Czech tabloid falls for journalists' trap, publishes absurd conspiracies and fake news without fact-checking
Czech-language online tabloid news server Parlamentní listy has been reporting that the USA is using mind-altering chemicals in Syria through so-called "chemtrails", as well as rumors that "cyclo-fascists" and "eco-terrorists" are responsible for recent terrorist attacks in Europe. This kind of "information", referencing fake sources, has been published by the online tabloid without any attempt at fact-checking.
Mediahub.cz reports that two recent articles full of absurd constructs and lies published by the tabloid have one essential thing in common: Their authors do not exist. The pieces were submitted to the paper as a test to see whether its editors perform even the most basic journalistic work.
The authors of the fake news items are actually Jan Binder and Karel Goldmann. They submitted their pieces under the pen names of "Jan Beruška" and "Jan Hellinger".
A commentary by a "new author" for the tabloid website, "Hellinger", was released on 14 April, explaining why terrorists are now committing murder with the aid of automobiles in big European cities but avoiding Prague so far. The reason, according to the commentary, is allegedly somewhat complicated and involves a conspiracy by American secret services and Islamist terrorists which is actually being directed by bicycle enthusiasts from Prague.
The cyclists were said to be seeking a ban on all automobiles in Europe in order to force people to ride bicycles. Another article written by "Jan Beruška" came out the next day with another message for readers of the tabloid: "Information published by both of the above-mentioned media outlets claims that independent investigations have discovered facts documenting that the attack was just an unfortunate accident. Yes, America has long used chemicals in Syria, but those are the so-called chemtrails involving mind-altering chemicals. However, we will probably never find out how the deadly sarin got onto the airplanes that are quietly conquering the world and going unnoticed."
"Even though I knew Parlamentní listy would publish practically any absurdity, I wanted to test whether they do anything that is at least a bit similar to editorial work, i.e., whether they check out the author and the information in the text. If they had done that, my article should have immediately ended up in the trash. It did not. It's published online," Goldmann told Mediahub.cz.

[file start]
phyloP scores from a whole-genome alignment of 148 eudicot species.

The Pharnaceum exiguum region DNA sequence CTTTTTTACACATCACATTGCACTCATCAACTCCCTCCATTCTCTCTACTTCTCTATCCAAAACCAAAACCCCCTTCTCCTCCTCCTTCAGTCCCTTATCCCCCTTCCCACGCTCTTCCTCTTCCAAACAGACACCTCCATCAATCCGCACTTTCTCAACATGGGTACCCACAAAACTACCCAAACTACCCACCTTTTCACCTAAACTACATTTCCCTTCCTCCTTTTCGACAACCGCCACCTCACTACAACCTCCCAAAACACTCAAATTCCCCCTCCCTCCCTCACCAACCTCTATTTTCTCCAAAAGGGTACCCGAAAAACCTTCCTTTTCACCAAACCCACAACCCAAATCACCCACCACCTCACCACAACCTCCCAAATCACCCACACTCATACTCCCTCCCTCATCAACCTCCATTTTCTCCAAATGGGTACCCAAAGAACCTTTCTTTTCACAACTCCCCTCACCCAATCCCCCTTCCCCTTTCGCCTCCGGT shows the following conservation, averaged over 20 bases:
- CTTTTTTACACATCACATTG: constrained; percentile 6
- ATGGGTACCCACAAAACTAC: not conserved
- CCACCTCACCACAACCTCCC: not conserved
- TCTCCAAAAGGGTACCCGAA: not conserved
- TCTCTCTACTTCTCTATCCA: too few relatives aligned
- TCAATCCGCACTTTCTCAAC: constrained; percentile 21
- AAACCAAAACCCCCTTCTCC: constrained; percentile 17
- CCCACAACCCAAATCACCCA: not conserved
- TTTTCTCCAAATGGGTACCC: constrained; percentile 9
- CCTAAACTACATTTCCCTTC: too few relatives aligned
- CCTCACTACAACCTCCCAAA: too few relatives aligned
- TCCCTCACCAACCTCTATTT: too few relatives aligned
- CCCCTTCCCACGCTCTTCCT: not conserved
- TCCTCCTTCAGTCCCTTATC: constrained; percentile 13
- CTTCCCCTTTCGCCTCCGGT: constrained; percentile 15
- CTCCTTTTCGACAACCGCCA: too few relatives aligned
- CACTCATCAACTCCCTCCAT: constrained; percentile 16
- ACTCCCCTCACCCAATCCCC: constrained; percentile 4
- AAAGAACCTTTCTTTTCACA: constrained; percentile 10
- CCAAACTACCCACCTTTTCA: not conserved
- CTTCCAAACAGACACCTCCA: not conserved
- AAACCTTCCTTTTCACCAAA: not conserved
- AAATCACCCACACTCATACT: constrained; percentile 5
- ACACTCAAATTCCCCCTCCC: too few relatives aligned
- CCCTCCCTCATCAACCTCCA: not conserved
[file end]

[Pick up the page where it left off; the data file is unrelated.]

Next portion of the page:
"I wanted to test for myself whether the editors at Parlamentní listy are really so immoral, or just so stupid and unprofessional, as to accept and publish even more utter nonsense. I put sources in my article that were completely invented, so if anybody had at least looked them up online, they would have immediately arrived at that conclusion. There is not a single verifiable piece of data in the entire article. It is nonsense from beginning to end and I broke probably every point of the journalists' code of ethics in it. Despite that, they published it," Binder said.
Mediahub.cz contacted the management of the tabloid for comment. "For the time being nobody from Parlamentní listy has answered us, but once they do, we will publish their response," the news server reported.
Past fake news included explicit antigypsyism
The tabloid is infamous for having previously published fabricated articles. In February 2012, news server Romea.cz revealed that the tabloid had published a completely fake news iem about the establishment of a (non-existent) Romani political party which was then robbed by its (non-existent) treasurer shortly thereafter.
The "news" became a hit on the Czech internet and was shared by an enormous number of people. Unfortunately, it was taken up by the serious media as well without verifying its validity.
Some media outlets subsequently apologized for publishing the "news" and even altered their editorial policies when it came to republishing anything from the tabloid. Romea.cz's reporting was the first time any media outlet had drawn attention to the tabloid's lack of seriousness, which was fully displayed yet again during the refugee crisis of 2015 and 2016.
Last month RESPEKT magazine reported that the tabloid's news item about the "Romani treasurer" was one of the biggest fake news incidents in the Czech Republic. Renowned journalist Jindřich Šídlo said the following about the work of the journalists at Romea.cz: "This is a case for the journalism textbooks, and if it's possible, people should teach it this semester."
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